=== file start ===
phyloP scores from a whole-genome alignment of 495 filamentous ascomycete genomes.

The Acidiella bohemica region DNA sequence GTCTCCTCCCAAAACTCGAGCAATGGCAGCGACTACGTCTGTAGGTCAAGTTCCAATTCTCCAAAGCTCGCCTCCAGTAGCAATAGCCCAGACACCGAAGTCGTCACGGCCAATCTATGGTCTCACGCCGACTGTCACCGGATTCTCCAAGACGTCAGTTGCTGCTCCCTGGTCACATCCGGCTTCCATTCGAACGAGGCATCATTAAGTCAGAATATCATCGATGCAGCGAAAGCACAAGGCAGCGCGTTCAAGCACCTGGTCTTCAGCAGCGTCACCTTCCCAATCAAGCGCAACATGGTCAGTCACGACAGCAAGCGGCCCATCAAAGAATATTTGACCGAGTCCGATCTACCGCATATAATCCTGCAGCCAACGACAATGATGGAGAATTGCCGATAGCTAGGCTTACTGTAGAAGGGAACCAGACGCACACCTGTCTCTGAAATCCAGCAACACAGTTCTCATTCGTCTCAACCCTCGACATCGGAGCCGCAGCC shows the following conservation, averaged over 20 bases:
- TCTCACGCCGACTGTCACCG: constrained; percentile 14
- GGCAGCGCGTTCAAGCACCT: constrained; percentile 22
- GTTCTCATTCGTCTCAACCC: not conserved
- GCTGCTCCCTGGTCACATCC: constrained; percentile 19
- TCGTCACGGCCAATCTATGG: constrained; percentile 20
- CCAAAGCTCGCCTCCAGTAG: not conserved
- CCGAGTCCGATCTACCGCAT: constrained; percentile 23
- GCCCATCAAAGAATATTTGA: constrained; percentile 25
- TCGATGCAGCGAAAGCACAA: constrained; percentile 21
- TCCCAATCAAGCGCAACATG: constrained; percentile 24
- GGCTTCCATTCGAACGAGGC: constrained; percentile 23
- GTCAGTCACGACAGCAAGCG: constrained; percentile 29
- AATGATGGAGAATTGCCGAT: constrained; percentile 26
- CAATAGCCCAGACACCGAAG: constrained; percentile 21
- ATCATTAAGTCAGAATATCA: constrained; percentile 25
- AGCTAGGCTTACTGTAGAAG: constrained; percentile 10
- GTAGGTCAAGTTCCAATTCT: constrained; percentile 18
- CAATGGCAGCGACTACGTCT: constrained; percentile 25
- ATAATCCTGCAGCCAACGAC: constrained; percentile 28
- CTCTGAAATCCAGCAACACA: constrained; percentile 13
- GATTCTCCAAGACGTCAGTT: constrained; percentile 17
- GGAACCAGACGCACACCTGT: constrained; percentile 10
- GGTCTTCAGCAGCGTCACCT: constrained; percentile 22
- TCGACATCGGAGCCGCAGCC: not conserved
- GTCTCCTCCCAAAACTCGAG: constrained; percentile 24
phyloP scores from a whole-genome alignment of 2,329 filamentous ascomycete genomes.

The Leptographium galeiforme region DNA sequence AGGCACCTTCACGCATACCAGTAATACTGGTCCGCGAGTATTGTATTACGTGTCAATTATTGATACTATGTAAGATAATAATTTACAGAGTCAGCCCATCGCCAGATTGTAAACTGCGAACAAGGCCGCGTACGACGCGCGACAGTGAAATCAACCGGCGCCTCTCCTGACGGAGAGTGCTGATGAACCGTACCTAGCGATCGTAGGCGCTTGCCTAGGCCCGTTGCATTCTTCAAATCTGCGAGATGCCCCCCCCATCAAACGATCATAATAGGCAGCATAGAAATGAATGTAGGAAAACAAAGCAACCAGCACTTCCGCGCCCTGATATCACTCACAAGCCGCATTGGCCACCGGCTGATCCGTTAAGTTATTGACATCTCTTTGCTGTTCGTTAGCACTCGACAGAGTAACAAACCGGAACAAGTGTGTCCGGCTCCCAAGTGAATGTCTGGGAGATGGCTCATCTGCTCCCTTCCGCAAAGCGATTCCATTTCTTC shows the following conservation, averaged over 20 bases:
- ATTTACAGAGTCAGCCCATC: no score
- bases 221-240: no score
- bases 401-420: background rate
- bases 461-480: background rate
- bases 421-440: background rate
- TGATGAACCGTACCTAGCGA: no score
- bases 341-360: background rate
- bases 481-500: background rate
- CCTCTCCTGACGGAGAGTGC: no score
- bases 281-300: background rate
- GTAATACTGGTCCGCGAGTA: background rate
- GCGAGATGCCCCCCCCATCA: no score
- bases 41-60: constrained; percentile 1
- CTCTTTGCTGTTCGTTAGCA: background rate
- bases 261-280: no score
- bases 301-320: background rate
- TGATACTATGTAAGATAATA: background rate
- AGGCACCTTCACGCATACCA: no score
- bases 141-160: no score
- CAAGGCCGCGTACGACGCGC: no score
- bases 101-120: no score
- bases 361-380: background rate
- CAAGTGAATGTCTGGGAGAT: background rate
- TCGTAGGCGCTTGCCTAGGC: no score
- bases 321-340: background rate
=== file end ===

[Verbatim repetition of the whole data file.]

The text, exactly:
phyloP scores from a whole-genome alignment of 495 filamentous ascomycete genomes.

The Acidiella bohemica region DNA sequence GTCTCCTCCCAAAACTCGAGCAATGGCAGCGACTACGTCTGTAGGTCAAGTTCCAATTCTCCAAAGCTCGCCTCCAGTAGCAATAGCCCAGACACCGAAGTCGTCACGGCCAATCTATGGTCTCACGCCGACTGTCACCGGATTCTCCAAGACGTCAGTTGCTGCTCCCTGGTCACATCCGGCTTCCATTCGAACGAGGCATCATTAAGTCAGAATATCATCGATGCAGCGAAAGCACAAGGCAGCGCGTTCAAGCACCTGGTCTTCAGCAGCGTCACCTTCCCAATCAAGCGCAACATGGTCAGTCACGACAGCAAGCGGCCCATCAAAGAATATTTGACCGAGTCCGATCTACCGCATATAATCCTGCAGCCAACGACAATGATGGAGAATTGCCGATAGCTAGGCTTACTGTAGAAGGGAACCAGACGCACACCTGTCTCTGAAATCCAGCAACACAGTTCTCATTCGTCTCAACCCTCGACATCGGAGCCGCAGCC shows the following conservation, averaged over 20 bases:
- TCTCACGCCGACTGTCACCG: constrained; percentile 14
- GGCAGCGCGTTCAAGCACCT: constrained; percentile 22
- GTTCTCATTCGTCTCAACCC: not conserved
- GCTGCTCCCTGGTCACATCC: constrained; percentile 19
- TCGTCACGGCCAATCTATGG: constrained; percentile 20
- CCAAAGCTCGCCTCCAGTAG: not conserved
- CCGAGTCCGATCTACCGCAT: constrained; percentile 23
- GCCCATCAAAGAATATTTGA: constrained; percentile 25
- TCGATGCAGCGAAAGCACAA: constrained; percentile 21
- TCCCAATCAAGCGCAACATG: constrained; percentile 24
- GGCTTCCATTCGAACGAGGC: constrained; percentile 23
- GTCAGTCACGACAGCAAGCG: constrained; percentile 29
- AATGATGGAGAATTGCCGAT: constrained; percentile 26
- CAATAGCCCAGACACCGAAG: constrained; percentile 21
- ATCATTAAGTCAGAATATCA: constrained; percentile 25
- AGCTAGGCTTACTGTAGAAG: constrained; percentile 10
- GTAGGTCAAGTTCCAATTCT: constrained; percentile 18
- CAATGGCAGCGACTACGTCT: constrained; percentile 25
- ATAATCCTGCAGCCAACGAC: constrained; percentile 28
- CTCTGAAATCCAGCAACACA: constrained; percentile 13
- GATTCTCCAAGACGTCAGTT: constrained; percentile 17
- GGAACCAGACGCACACCTGT: constrained; percentile 10
- GGTCTTCAGCAGCGTCACCT: constrained; percentile 22
- TCGACATCGGAGCCGCAGCC: not conserved
- GTCTCCTCCCAAAACTCGAG: constrained; percentile 24
phyloP scores from a whole-genome alignment of 2,329 filamentous ascomycete genomes.

The Leptographium galeiforme region DNA sequence AGGCACCTTCACGCATACCAGTAATACTGGTCCGCGAGTATTGTATTACGTGTCAATTATTGATACTATGTAAGATAATAATTTACAGAGTCAGCCCATCGCCAGATTGTAAACTGCGAACAAGGCCGCGTACGACGCGCGACAGTGAAATCAACCGGCGCCTCTCCTGACGGAGAGTGCTGATGAACCGTACCTAGCGATCGTAGGCGCTTGCCTAGGCCCGTTGCATTCTTCAAATCTGCGAGATGCCCCCCCCATCAAACGATCATAATAGGCAGCATAGAAATGAATGTAGGAAAACAAAGCAACCAGCACTTCCGCGCCCTGATATCACTCACAAGCCGCATTGGCCACCGGCTGATCCGTTAAGTTATTGACATCTCTTTGCTGTTCGTTAGCACTCGACAGAGTAACAAACCGGAACAAGTGTGTCCGGCTCCCAAGTGAATGTCTGGGAGATGGCTCATCTGCTCCCTTCCGCAAAGCGATTCCATTTCTTC shows the following conservation, averaged over 20 bases:
- ATTTACAGAGTCAGCCCATC: no score
- bases 221-240: no score
- bases 401-420: background rate
- bases 461-480: background rate
- bases 421-440: background rate
- TGATGAACCGTACCTAGCGA: no score
- bases 341-360: background rate
- bases 481-500: background rate
- CCTCTCCTGACGGAGAGTGC: no score
- bases 281-300: background rate
- GTAATACTGGTCCGCGAGTA: background rate
- GCGAGATGCCCCCCCCATCA: no score
- bases 41-60: constrained; percentile 1
- CTCTTTGCTGTTCGTTAGCA: background rate
- bases 261-280: no score
- bases 301-320: background rate
- TGATACTATGTAAGATAATA: background rate
- AGGCACCTTCACGCATACCA: no score
- bases 141-160: no score
- CAAGGCCGCGTACGACGCGC: no score
- bases 101-120: no score
- bases 361-380: background rate
- CAAGTGAATGTCTGGGAGAT: background rate
- TCGTAGGCGCTTGCCTAGGC: no score
- bases 321-340: background rate